In Psytrance

As we approaching Psytrance territory, let’s take a listen to some older iconic tracks that widely considered as the roots of the Progressive Psy subgenre:

And here is some proper Progressive Psy of the present days:

As you can hear, the production quality certainly get better over the past decade, and Progressive Psy as a subgenre has evolved becoming more dancefloor-focused. But the thing is, it still has the same smooth and straightworad progression just like the older Progressive Psy of the 00’s and just like both Progressive House and Progressive Trance. And that’s the key point.

On a contrast, here is what many people tend to believe Progressive Psy is:

You probably realise by now that this is not Progressive despite it share a similar tempo range and even the same driving bassline. The last track above might be especially tricky because it’s a remix of a Progressive tune, but don’t get confused: that climax by the end clearly puts it out of the Progressive territory.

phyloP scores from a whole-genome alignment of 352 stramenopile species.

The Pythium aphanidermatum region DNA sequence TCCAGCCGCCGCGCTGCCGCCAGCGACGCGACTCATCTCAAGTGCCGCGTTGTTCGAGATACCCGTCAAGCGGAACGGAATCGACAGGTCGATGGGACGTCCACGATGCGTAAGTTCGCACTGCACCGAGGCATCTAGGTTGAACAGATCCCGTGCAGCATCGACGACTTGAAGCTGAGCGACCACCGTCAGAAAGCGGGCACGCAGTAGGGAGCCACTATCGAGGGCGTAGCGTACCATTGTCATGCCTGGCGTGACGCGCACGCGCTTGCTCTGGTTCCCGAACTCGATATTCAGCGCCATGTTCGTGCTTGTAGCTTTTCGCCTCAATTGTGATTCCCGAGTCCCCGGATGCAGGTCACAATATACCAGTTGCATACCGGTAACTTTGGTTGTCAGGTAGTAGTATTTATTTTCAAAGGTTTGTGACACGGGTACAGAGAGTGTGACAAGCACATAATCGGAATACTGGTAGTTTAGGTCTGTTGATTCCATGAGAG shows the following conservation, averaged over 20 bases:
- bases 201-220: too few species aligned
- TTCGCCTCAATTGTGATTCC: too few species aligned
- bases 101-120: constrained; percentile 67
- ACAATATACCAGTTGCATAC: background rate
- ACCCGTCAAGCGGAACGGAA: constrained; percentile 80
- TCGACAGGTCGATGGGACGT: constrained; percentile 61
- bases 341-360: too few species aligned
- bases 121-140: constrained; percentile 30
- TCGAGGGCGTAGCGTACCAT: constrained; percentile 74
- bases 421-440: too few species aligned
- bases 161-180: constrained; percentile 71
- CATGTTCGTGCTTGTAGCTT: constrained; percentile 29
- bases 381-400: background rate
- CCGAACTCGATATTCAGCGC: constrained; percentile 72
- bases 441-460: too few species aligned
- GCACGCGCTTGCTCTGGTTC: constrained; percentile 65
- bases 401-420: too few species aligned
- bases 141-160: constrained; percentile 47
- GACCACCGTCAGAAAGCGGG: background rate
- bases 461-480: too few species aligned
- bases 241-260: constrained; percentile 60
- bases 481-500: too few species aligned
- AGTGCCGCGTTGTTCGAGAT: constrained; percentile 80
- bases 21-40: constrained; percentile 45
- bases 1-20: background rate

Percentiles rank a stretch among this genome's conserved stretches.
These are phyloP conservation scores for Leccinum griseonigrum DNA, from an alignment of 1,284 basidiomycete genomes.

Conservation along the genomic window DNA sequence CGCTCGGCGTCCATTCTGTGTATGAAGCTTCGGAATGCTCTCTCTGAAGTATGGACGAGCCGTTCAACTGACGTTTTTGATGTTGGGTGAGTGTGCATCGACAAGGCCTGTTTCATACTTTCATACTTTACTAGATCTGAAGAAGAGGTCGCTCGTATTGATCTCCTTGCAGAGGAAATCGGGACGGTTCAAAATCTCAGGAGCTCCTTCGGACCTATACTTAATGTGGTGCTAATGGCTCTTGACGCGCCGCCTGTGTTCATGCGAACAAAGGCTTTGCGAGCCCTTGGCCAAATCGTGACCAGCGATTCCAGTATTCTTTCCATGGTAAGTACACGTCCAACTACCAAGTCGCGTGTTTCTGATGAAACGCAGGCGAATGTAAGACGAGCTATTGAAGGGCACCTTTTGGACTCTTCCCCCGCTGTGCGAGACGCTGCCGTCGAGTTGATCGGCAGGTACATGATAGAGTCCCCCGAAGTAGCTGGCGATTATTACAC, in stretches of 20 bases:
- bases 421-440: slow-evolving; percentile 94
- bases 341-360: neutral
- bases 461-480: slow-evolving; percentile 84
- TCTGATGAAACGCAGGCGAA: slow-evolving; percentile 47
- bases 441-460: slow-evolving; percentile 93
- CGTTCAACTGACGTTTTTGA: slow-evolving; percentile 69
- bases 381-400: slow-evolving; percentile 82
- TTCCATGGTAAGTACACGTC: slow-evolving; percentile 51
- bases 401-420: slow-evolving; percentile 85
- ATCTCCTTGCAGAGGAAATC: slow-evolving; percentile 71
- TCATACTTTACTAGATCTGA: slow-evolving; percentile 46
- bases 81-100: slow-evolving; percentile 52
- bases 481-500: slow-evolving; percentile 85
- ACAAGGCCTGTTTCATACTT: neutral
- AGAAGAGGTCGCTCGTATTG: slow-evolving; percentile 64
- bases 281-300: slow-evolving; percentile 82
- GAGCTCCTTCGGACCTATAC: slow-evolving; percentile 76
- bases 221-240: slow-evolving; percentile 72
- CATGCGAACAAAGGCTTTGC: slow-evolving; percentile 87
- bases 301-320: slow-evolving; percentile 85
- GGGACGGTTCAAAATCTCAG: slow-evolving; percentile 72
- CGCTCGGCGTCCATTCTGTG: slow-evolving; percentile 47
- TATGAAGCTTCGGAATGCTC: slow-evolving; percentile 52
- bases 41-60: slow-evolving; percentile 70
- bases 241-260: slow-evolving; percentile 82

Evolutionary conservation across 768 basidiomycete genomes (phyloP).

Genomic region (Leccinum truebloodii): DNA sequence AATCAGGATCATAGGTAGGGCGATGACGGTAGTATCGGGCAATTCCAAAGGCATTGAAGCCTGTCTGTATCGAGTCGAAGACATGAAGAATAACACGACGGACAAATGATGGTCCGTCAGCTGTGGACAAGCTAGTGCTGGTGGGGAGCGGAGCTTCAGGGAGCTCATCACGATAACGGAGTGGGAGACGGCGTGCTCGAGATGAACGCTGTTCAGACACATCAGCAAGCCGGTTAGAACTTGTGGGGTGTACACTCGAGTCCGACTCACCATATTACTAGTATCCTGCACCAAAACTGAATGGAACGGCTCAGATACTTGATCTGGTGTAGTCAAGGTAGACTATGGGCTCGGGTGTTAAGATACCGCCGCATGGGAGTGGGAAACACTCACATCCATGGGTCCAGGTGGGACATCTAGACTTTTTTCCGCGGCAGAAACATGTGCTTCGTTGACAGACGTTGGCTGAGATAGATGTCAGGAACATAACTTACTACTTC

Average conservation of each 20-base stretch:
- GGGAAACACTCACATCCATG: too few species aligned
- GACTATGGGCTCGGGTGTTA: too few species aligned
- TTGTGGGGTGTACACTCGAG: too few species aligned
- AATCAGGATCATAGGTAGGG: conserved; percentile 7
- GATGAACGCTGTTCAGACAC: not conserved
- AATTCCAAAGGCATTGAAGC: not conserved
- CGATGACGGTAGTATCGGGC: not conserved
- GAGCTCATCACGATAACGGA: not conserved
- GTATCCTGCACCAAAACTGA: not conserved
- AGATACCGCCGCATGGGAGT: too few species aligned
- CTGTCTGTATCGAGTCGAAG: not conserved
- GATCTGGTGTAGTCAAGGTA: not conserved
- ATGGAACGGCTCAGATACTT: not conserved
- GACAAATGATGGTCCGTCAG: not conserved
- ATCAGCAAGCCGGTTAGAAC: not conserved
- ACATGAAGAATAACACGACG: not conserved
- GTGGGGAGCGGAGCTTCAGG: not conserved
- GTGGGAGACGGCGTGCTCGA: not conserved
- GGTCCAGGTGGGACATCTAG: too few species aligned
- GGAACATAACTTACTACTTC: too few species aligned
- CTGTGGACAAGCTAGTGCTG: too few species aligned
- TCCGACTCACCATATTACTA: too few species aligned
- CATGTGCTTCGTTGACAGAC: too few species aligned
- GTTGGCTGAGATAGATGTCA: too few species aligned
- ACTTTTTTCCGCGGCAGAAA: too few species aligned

Psytrance like this usually has much more prominent leads and overall more “occupied” sound spectrum with filtered leads, textures, acid riffs, one-shots, and special effects. Also, Psytrance typically has more beat interruptions, transitions, and breakdowns; one lead can start and in 16 bars after a totally different lead might come instead.

I hope now you see the difference that simply because a track has 136 to 138 BPM it doesn’t automatically put it into Progressive area.

I call everyone to love music regardless of its genre name, but since we have to use some names for our verbal and written communication with each other to describe music, let’s use the right names then.

Aug 9   Progressive House   Progressive Psy   Progressive Trance   Psytrance Guide